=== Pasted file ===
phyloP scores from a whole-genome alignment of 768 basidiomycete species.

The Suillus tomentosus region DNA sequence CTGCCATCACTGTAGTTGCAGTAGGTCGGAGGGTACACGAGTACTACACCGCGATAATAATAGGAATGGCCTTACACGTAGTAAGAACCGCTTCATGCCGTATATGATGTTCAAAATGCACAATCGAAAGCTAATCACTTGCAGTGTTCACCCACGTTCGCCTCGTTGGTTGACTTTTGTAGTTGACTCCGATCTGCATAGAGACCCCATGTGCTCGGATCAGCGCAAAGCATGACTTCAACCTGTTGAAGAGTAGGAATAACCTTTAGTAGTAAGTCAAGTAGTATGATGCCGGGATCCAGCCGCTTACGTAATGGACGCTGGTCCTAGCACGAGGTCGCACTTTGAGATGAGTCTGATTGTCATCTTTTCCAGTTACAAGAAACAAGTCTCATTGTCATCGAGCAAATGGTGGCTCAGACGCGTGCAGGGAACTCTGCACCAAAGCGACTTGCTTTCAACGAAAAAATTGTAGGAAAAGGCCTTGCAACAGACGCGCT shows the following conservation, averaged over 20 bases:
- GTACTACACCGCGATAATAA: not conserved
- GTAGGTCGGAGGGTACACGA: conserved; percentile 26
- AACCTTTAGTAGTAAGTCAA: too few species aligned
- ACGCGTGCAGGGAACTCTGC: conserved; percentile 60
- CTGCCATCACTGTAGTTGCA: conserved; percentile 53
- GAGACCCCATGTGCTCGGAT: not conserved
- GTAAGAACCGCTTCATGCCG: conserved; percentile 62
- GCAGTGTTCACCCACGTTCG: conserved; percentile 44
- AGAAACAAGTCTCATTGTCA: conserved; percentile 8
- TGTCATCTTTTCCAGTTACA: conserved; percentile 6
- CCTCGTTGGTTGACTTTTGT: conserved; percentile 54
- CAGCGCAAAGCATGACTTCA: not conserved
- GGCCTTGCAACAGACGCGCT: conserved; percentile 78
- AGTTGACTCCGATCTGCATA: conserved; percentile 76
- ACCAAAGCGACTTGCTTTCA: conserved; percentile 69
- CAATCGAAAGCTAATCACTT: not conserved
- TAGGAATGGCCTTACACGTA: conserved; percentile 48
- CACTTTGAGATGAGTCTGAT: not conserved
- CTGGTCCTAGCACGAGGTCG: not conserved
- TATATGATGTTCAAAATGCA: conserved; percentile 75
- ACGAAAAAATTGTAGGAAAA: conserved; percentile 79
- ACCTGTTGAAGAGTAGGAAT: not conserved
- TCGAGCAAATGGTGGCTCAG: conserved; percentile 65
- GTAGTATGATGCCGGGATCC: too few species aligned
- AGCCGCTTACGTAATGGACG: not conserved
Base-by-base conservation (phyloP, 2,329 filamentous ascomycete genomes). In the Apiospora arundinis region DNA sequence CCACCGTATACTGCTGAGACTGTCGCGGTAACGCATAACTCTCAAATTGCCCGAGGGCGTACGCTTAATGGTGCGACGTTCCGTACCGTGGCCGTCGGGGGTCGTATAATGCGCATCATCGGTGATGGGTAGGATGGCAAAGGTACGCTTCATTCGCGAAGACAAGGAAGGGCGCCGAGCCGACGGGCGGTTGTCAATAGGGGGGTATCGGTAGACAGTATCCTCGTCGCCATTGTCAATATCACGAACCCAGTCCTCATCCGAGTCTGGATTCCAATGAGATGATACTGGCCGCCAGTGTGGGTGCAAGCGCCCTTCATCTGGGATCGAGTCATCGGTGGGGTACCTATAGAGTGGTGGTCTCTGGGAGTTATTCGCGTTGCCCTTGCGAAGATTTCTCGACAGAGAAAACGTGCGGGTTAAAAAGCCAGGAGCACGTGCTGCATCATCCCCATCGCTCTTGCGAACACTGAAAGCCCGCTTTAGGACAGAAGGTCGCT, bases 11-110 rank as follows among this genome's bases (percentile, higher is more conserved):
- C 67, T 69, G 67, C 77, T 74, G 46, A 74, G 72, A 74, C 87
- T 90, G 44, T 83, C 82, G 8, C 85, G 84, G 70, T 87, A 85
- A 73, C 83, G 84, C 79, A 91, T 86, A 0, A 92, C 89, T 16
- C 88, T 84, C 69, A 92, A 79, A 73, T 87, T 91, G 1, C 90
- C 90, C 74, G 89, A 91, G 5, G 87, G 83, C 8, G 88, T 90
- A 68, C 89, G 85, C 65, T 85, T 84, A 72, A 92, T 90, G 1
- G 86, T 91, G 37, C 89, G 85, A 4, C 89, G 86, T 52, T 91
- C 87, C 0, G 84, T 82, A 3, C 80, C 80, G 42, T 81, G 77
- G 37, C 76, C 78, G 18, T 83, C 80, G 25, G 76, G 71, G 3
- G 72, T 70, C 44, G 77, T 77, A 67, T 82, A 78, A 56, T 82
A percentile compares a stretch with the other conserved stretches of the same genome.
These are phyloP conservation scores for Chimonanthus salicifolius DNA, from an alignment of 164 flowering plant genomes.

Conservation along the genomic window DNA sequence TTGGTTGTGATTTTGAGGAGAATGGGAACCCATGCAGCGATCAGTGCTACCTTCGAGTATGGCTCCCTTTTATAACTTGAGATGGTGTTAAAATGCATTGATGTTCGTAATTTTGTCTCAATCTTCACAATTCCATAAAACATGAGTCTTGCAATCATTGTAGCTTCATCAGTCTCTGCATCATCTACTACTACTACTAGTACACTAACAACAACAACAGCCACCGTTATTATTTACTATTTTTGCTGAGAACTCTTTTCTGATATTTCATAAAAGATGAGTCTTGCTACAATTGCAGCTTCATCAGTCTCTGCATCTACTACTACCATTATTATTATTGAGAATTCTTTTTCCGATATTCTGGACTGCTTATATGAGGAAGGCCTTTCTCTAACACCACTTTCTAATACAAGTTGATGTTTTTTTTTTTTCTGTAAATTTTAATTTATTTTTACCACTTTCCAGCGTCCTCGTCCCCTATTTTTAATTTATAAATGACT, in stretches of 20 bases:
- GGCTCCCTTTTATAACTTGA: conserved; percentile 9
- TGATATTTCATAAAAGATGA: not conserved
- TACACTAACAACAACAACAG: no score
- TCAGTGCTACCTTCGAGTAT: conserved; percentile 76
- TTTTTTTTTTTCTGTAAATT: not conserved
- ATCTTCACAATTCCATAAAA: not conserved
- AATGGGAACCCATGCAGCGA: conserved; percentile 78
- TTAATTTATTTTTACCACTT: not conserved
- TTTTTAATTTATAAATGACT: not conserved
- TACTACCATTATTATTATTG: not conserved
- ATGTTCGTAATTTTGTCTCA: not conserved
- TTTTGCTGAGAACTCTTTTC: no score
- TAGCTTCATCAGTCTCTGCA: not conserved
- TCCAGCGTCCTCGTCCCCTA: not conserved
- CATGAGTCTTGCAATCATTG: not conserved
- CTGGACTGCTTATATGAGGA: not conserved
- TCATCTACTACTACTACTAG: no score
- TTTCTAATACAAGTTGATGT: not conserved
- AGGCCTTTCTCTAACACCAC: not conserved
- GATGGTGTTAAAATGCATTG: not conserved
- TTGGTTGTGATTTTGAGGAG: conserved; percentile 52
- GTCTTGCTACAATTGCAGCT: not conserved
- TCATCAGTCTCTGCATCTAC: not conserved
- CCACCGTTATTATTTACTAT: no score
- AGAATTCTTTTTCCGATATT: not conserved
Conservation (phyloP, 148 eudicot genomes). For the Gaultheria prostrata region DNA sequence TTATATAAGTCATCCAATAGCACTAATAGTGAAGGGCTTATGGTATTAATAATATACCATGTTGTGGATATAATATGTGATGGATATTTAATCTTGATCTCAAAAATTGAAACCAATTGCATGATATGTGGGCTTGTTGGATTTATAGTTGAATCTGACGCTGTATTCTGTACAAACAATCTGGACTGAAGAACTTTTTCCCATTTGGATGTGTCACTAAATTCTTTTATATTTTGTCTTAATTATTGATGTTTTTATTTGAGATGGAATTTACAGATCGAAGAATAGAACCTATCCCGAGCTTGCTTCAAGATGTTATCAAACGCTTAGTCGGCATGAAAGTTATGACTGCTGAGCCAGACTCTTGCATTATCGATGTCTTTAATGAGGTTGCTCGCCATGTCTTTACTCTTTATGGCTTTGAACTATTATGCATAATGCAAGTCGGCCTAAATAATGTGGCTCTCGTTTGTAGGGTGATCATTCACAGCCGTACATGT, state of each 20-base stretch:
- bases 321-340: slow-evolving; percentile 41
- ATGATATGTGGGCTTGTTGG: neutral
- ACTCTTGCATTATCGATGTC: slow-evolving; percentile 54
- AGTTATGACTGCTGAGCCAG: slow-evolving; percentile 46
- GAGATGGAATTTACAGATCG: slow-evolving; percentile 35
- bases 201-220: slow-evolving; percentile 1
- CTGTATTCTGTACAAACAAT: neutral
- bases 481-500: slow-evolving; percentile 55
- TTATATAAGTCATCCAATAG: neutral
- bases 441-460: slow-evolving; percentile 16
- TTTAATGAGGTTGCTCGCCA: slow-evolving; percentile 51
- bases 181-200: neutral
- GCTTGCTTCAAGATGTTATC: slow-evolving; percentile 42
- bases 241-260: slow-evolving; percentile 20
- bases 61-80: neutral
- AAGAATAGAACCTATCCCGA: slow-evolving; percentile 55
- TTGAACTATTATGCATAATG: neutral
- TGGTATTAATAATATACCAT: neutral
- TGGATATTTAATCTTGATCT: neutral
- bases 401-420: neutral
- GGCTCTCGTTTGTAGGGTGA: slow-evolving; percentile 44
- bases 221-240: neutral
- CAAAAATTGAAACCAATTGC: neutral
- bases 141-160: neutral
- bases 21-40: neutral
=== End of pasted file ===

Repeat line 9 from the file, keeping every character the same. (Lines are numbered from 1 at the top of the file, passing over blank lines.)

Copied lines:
- GTAAGAACCGCTTCATGCCG: conserved; percentile 62